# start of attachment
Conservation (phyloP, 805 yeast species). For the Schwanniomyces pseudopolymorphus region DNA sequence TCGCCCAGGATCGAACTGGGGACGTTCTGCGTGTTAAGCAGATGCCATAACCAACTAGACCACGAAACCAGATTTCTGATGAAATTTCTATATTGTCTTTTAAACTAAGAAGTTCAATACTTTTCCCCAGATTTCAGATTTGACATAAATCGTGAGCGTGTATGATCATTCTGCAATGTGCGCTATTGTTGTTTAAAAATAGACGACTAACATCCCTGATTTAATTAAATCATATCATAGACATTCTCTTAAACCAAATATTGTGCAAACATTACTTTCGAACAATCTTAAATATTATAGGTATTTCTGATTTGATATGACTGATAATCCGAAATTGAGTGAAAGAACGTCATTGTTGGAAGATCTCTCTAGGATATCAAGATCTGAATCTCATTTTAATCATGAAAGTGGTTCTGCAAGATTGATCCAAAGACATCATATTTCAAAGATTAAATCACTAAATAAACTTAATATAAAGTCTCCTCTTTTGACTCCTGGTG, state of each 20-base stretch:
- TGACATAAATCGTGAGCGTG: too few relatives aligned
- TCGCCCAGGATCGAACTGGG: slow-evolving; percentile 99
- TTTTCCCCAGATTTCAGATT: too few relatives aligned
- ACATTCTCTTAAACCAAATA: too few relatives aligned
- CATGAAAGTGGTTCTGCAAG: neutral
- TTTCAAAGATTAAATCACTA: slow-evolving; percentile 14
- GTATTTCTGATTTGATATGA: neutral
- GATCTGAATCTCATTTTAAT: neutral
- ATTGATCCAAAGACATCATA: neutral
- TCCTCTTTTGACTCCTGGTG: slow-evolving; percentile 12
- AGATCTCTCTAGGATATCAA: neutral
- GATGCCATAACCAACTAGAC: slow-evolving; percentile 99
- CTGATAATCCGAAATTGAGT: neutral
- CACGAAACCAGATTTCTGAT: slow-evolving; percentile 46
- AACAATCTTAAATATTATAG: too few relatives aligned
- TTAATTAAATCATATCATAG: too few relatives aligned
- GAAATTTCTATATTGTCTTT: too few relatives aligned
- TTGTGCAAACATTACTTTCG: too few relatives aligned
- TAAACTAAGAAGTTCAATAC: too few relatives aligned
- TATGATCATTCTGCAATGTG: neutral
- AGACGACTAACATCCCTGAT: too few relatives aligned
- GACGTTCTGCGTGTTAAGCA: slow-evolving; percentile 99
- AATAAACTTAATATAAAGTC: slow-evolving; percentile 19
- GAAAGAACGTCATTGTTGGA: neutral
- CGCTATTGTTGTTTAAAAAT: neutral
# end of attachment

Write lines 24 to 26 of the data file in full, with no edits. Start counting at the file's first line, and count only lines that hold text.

- AATAAACTTAATATAAAGTC: slow-evolving; percentile 19
- GAAAGAACGTCATTGTTGGA: neutral
- CGCTATTGTTGTTTAAAAAT: neutral